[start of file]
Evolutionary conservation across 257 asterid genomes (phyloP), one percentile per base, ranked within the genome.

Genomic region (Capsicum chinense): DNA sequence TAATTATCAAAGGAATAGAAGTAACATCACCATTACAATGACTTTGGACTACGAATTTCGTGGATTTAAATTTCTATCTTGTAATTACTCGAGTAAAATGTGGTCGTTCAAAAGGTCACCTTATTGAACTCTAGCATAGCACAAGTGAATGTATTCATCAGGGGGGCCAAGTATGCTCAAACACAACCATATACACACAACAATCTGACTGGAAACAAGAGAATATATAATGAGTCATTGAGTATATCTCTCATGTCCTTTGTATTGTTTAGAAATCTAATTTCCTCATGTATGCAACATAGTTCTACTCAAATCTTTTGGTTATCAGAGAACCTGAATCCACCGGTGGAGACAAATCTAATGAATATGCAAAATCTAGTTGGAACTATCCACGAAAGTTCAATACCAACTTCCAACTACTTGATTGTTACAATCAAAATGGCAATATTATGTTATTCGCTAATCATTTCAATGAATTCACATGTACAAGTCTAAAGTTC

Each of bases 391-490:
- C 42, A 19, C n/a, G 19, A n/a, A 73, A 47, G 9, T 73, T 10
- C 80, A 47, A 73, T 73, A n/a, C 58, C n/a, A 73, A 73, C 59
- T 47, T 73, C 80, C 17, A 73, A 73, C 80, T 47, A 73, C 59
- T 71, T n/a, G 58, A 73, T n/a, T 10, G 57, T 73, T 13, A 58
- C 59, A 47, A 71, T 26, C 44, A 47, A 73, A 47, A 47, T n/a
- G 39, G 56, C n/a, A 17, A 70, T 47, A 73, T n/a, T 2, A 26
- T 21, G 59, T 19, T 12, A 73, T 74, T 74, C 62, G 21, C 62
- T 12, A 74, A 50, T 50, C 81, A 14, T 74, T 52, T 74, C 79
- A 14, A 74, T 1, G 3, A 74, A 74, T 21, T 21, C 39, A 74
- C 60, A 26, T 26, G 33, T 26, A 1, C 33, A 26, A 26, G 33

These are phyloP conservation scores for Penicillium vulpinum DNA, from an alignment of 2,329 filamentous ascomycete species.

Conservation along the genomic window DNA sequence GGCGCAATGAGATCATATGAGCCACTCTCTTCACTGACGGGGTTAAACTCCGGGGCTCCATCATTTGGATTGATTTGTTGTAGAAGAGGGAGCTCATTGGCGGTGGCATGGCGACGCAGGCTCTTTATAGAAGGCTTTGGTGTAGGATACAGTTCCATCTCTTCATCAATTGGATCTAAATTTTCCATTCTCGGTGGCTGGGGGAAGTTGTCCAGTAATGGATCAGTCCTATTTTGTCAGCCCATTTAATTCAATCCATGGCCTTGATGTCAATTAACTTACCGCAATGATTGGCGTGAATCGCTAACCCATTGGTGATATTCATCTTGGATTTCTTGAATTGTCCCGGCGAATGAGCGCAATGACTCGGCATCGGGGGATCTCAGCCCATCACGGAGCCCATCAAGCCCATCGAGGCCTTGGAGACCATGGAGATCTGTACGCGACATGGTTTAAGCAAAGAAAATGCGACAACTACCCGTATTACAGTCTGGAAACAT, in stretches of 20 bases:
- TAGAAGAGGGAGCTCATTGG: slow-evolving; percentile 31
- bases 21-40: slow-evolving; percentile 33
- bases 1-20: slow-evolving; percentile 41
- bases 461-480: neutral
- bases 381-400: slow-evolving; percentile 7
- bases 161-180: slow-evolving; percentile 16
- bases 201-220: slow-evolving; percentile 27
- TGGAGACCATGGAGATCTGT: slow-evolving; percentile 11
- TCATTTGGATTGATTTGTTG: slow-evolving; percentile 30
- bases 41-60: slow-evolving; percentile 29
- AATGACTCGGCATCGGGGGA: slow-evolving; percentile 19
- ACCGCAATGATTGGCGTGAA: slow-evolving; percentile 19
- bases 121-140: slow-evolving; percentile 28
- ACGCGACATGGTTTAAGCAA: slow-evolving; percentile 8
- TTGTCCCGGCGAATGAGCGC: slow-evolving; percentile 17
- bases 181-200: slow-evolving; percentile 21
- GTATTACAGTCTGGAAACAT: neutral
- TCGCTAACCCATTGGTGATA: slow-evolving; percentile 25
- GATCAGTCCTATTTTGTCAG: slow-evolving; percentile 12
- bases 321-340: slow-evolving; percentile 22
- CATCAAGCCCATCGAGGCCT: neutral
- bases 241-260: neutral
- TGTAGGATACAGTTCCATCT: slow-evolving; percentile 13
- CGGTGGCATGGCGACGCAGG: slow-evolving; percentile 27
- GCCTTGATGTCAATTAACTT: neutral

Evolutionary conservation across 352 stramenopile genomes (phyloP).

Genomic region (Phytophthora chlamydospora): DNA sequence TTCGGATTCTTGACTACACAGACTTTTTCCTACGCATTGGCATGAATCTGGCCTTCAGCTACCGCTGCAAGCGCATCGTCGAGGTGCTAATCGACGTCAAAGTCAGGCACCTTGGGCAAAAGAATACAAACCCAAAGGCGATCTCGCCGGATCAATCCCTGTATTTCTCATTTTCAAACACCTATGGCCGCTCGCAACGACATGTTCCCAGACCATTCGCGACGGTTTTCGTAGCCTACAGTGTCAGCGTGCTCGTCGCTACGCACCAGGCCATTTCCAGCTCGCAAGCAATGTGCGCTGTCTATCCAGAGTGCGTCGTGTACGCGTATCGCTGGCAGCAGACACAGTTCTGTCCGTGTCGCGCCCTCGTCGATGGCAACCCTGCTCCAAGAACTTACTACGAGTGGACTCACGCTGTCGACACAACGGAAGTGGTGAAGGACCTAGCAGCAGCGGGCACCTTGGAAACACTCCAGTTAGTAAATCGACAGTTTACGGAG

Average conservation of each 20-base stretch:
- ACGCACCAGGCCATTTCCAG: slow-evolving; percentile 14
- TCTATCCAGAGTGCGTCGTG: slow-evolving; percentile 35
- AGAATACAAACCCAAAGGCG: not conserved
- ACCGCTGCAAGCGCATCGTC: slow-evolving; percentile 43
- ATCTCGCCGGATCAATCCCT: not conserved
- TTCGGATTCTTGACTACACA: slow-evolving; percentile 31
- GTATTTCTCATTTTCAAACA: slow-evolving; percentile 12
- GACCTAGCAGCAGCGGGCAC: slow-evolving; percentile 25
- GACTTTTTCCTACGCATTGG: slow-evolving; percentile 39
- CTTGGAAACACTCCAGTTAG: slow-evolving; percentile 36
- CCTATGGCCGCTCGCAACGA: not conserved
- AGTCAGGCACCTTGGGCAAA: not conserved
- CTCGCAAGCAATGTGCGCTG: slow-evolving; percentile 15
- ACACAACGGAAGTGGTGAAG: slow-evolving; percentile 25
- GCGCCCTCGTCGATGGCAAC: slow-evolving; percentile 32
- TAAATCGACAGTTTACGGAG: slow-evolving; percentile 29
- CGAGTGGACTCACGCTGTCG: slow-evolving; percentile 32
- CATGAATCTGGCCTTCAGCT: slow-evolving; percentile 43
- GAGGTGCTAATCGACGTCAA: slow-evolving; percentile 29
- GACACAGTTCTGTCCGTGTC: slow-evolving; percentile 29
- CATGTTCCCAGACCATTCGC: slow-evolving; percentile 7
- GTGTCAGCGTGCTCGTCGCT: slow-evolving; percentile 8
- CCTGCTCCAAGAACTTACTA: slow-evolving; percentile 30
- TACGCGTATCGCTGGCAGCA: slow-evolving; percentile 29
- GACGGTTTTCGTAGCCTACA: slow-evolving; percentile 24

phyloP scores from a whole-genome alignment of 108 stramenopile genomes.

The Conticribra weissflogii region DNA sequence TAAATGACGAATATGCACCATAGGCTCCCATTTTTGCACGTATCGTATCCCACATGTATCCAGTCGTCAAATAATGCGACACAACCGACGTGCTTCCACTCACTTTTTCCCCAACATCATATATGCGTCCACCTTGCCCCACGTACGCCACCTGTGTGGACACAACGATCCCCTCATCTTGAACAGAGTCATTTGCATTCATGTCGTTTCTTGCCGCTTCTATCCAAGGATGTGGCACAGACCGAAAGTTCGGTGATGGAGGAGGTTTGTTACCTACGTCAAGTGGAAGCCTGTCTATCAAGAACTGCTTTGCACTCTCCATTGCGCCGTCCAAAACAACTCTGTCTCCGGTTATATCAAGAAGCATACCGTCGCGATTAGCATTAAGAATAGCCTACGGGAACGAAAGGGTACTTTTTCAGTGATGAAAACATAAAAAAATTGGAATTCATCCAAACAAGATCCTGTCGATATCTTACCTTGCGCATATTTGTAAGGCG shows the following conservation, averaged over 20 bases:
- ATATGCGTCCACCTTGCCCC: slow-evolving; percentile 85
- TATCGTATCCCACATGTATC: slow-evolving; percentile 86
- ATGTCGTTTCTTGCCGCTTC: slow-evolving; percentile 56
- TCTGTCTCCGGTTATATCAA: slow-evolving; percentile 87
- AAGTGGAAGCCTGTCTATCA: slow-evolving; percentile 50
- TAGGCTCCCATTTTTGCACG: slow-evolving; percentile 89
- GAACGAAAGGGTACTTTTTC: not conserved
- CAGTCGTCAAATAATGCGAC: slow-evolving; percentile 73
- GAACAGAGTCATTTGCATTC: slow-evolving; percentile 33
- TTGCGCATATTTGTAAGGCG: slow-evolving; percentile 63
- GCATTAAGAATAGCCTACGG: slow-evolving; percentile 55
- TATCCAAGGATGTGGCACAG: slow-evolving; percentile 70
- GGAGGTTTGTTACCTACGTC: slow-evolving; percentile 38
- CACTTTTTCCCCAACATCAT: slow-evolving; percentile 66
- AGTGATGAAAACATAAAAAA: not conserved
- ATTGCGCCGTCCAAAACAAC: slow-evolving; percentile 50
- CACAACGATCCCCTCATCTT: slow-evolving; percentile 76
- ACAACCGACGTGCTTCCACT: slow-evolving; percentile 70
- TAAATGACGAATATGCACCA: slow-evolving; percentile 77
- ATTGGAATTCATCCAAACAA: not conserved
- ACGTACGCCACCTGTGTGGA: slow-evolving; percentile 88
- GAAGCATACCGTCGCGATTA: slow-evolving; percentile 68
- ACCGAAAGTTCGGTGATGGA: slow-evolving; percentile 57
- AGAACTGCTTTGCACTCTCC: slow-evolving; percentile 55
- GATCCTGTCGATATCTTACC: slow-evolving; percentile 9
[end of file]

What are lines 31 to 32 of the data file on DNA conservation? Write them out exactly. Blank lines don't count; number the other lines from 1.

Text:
- bases 181-200: slow-evolving; percentile 21
- GTATTACAGTCTGGAAACAT: neutral